MONTROSE, Iowa — A collision between a BNSF Railway train and a barge sent coal hoppers and diesel fuel into the Mississippi River on Saturday night, the Burlington Hawk Eye reported.
The barge was parked along the shore of the river in a position that left the nose of the barge extending over the adjacent railroad tracks. A southbound train hit the barge at about 11:50 p.m., derailing two locomotives and six cars, BNSF officials told the newspaper. Two cars landed in the river, while three others ended up partially in the water.
No injuries were reported, but several hundred gallons of fuel from the locomotive was spilled, with some seeping into the river, according to the Iowa Department of Natural Resources. The department and railroad are working with the Environmental Protection Agency and Coast Guard on cleanup efforts.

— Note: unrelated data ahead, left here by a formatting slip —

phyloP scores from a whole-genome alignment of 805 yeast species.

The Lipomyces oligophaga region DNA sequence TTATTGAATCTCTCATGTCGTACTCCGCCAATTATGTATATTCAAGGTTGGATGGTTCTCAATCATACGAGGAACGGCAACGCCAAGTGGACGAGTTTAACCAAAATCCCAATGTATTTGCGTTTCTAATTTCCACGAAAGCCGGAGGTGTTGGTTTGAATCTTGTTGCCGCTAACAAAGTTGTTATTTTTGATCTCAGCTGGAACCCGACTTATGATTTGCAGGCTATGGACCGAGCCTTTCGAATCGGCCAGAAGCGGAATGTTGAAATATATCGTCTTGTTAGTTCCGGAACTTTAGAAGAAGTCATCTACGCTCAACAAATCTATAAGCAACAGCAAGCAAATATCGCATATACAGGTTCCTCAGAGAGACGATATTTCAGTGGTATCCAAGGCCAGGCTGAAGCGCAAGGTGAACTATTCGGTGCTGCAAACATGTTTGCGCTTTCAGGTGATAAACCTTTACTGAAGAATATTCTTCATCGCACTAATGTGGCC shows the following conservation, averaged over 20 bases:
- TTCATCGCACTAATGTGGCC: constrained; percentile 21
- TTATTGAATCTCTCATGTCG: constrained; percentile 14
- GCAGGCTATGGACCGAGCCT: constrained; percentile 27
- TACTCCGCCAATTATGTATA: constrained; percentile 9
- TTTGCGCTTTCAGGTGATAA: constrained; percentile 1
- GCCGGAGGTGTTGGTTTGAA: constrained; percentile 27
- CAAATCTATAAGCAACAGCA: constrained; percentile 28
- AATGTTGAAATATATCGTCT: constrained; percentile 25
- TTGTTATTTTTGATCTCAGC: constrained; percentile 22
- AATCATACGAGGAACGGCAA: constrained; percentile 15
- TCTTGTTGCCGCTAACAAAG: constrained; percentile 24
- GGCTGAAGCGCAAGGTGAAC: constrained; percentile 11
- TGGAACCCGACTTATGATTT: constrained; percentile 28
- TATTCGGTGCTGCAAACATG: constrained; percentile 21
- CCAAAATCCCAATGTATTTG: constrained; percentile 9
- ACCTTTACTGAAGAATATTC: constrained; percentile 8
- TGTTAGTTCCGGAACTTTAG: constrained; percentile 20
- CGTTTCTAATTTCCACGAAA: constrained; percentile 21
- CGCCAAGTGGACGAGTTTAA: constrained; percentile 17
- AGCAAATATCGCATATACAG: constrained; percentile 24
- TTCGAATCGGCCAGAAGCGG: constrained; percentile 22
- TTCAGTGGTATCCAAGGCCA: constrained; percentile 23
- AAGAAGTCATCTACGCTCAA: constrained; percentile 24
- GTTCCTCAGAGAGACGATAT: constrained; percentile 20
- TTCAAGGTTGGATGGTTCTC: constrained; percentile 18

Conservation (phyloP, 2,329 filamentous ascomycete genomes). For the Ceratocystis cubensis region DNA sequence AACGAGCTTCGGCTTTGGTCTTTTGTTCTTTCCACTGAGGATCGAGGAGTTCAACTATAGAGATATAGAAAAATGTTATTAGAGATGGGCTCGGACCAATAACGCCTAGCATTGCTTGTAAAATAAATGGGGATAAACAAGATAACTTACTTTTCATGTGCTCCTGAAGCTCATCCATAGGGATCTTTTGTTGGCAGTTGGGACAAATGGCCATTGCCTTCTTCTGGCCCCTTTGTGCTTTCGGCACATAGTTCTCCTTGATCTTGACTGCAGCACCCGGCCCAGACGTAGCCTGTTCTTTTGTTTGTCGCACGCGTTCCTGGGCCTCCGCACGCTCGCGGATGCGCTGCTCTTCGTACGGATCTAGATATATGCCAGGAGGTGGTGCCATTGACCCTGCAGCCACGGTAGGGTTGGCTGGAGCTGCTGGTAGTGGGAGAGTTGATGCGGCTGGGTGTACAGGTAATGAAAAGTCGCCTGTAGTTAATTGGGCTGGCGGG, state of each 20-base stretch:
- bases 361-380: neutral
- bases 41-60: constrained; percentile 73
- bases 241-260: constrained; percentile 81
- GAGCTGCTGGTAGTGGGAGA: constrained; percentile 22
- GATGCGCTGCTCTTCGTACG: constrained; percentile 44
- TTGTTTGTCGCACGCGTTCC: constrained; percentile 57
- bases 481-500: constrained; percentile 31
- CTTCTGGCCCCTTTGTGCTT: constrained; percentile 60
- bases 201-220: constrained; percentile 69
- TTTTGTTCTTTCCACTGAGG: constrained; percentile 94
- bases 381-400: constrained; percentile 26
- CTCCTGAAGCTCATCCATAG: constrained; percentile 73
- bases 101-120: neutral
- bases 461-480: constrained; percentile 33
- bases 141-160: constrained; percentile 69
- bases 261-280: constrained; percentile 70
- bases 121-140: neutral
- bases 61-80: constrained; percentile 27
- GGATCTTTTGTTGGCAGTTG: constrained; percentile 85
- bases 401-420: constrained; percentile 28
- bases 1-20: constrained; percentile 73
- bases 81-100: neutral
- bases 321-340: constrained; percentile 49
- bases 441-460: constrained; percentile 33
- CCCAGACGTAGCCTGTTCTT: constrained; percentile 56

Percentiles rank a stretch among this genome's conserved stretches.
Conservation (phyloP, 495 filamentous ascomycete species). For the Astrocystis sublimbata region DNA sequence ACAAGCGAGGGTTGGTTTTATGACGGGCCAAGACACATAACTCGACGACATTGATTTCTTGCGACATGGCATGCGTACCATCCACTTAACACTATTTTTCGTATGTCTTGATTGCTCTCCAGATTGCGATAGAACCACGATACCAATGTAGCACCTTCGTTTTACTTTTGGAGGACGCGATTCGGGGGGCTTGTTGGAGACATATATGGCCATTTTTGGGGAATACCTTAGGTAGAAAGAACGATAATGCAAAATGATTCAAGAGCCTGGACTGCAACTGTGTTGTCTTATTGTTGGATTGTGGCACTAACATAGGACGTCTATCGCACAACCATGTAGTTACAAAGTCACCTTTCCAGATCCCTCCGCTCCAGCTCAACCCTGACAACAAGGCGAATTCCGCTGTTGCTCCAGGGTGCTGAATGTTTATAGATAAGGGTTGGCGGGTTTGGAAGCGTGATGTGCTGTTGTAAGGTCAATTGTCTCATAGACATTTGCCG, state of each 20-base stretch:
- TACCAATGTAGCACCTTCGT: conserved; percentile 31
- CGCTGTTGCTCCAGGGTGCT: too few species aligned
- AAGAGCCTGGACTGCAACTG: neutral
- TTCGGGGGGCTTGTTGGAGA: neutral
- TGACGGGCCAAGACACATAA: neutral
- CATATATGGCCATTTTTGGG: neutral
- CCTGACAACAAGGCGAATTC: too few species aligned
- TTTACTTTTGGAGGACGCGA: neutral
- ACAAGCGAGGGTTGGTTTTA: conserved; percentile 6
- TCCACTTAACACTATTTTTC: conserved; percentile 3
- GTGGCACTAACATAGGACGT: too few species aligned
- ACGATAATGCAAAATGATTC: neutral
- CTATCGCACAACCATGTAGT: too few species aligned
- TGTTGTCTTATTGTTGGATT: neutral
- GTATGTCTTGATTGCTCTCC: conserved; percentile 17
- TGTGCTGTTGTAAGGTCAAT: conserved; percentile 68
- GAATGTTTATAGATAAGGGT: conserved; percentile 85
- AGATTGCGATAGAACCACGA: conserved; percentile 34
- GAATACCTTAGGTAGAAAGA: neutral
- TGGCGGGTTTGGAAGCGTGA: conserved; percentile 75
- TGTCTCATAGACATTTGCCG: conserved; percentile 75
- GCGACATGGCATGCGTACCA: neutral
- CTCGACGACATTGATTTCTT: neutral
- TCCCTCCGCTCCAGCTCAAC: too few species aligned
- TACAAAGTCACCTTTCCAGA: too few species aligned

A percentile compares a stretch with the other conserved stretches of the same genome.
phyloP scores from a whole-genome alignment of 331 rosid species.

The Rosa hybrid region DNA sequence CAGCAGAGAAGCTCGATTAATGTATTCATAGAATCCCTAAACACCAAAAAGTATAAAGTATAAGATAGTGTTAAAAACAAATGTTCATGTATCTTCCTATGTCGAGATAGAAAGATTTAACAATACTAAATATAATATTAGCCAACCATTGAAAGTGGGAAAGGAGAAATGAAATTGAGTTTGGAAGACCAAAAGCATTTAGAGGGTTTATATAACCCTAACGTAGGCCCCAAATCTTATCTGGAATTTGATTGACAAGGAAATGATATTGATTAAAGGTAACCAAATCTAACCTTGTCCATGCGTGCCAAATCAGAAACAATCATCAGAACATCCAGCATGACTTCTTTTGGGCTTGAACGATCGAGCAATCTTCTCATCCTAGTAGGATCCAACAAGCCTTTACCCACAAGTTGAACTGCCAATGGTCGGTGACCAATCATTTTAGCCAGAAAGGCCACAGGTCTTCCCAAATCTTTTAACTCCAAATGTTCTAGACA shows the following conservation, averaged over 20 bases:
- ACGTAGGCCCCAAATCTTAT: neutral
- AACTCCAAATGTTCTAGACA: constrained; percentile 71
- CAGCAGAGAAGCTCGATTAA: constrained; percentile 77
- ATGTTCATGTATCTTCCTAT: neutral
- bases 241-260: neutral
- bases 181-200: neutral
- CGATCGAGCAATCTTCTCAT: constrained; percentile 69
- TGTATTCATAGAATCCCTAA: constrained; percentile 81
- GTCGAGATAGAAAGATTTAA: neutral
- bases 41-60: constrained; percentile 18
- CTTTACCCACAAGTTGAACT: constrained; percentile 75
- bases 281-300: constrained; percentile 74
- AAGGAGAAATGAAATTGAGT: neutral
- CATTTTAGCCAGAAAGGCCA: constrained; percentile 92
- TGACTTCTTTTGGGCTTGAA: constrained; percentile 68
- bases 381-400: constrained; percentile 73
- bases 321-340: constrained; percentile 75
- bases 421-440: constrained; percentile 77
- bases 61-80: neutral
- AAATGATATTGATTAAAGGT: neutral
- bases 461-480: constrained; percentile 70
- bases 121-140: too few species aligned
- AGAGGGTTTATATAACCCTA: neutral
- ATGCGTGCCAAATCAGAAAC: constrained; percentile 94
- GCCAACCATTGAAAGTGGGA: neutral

Unlikely as a train-barge collision sounds, it does have a historical precedent. Burlington’s Mark Twain Zephyr derailed after striking a barge near Keokuk, Iowa on Nov. 16, 1951, as reported in the book “Mark Twain Zephyr: History, Restoration and Rebirth,” by Kandace and Robert Tabern with John Kelly and Dave Lotz. The prow of the barge had extended over the tracks. Less than a year later, on Aug. 19, 1951, the train narrowly avoided another such collision at almost the same spot, this time stopping short of the intruding barge.